A journey into the bubble we all love and cherish: Prosecco Doc.
Prosecco is one of the most worldwide consumed sparkling wines, and it comes with no surprise. It is perfect for aperitivo, it is so easy to pair with food, to be drank alone in peace. Prosecco has become so popular that last year producers even sparked concerns of a global shortage! The Horror!
Useless to try to describe what a sad life ours (and yours) would be without Prosecco, but very useful instead to discover a few tidbits about the bubbly that is slowly rewriting the history of Italian viticulture.
Sit back and relax as we begin this journey into the lands of the world's most beloved Italian sparkling wine, and why not, in the meantime we recommend a nice chilled glass of Prosecco DOC so you can totally immerse yourself in this tale.
’Twas a lovely day in a county in Friuli Venezia Giulia.
Its 500 something in Friuli Venezia Giulia, Italy as we know it and love it today didn’t exist yet, but its climate was already amazing, so was its biodiversity.
The Romans, bananas for our beloved wine called Pucino at the time, even though it was a dry white wine then, (castellum nobile vino Pucinum), wrote poems and sonnets as did for example by Pilino il vecchio, and it was the favourite wine of empress Livia (emperor Augustus’ wife).
Prosecco DOC, a wine we have come to love, began to be produced in the modern way only in the nineteenth century, making it one of our greatest oenological "discoveries." Its name comes from the little town close to Trieste where the white variety of grapes, called Glera are cultivated.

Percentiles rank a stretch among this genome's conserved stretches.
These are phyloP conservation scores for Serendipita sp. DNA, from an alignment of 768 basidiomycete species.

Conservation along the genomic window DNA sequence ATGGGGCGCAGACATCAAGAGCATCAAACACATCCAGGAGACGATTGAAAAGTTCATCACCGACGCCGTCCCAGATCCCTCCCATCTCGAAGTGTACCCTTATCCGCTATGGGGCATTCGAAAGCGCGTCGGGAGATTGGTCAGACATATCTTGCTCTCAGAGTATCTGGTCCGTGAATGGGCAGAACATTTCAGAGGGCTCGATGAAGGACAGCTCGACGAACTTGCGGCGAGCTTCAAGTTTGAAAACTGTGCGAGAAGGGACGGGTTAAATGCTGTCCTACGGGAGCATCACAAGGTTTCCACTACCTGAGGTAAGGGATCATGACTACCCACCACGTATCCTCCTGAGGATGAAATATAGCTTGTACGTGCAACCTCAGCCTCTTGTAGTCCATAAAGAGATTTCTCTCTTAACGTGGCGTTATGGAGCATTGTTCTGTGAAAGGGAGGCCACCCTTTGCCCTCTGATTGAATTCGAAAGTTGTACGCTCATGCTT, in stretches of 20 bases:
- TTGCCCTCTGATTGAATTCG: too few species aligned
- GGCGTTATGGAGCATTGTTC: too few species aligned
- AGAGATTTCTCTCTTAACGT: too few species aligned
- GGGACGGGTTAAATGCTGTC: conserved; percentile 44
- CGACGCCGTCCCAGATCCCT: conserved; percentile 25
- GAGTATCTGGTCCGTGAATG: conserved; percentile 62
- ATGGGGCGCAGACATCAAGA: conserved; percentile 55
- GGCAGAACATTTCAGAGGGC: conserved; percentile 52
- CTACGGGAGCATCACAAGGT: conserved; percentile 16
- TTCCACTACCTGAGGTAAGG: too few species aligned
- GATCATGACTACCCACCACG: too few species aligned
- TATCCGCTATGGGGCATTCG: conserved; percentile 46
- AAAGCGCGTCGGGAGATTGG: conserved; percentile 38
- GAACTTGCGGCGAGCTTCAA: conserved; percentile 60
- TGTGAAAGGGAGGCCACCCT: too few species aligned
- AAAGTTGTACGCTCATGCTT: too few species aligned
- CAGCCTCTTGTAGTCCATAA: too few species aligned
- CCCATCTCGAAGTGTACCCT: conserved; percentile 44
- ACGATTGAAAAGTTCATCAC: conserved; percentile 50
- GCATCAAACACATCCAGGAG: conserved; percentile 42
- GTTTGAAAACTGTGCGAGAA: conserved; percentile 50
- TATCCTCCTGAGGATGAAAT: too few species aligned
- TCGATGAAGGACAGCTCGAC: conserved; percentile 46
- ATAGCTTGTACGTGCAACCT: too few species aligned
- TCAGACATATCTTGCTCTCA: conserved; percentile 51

The Prosecco DOC, or “Denominazione di Origine Controllata,” is the broadest geographic area where Prosecco can be produced. DOC can be translated to “Controlled Designation of Origin” and it is an epitome of Italian quality. The designation ensures that the bottle of wine in your hands is guaranteed to come from this area only and that it was made following specific winemaking practices and standards.
To go further in depth you will be able to find Prosecco coming from different provinces which are specialised in the production of the sparkling wine: in Veneto Venice, Vicenza, Padua, Belluno and Treviso; and in Friuli Venezia Giulia you can have prosecco DOC produced in the cities of Trieste, Udine, Gorizia and Pordenone.
But what is Prosecco you ask?
To put it easily, Prosecco is a sparkling wine mainly produced with Glera grapes in two Italian regions as stated above: Veneto and Friul Venezia Giulia.
It can only be produced within a specific geographic border in this part of Italy as we stated before.
The glera grapes make it that the main aromas in Prosecco are white fruits and flowers, typical of the varietal. The perlage in Prosecco is delicate and elegant bubbles. You’ll find in your studies (yes that indeed means drinking plenty of sparkling wine) that good quality Prosecco can offer scents that reminisce of hazelnut, vanilla, banana, honeycomb, tropical fruit and cream.
Wines produced through the Martinotti method take a shorter time to produce.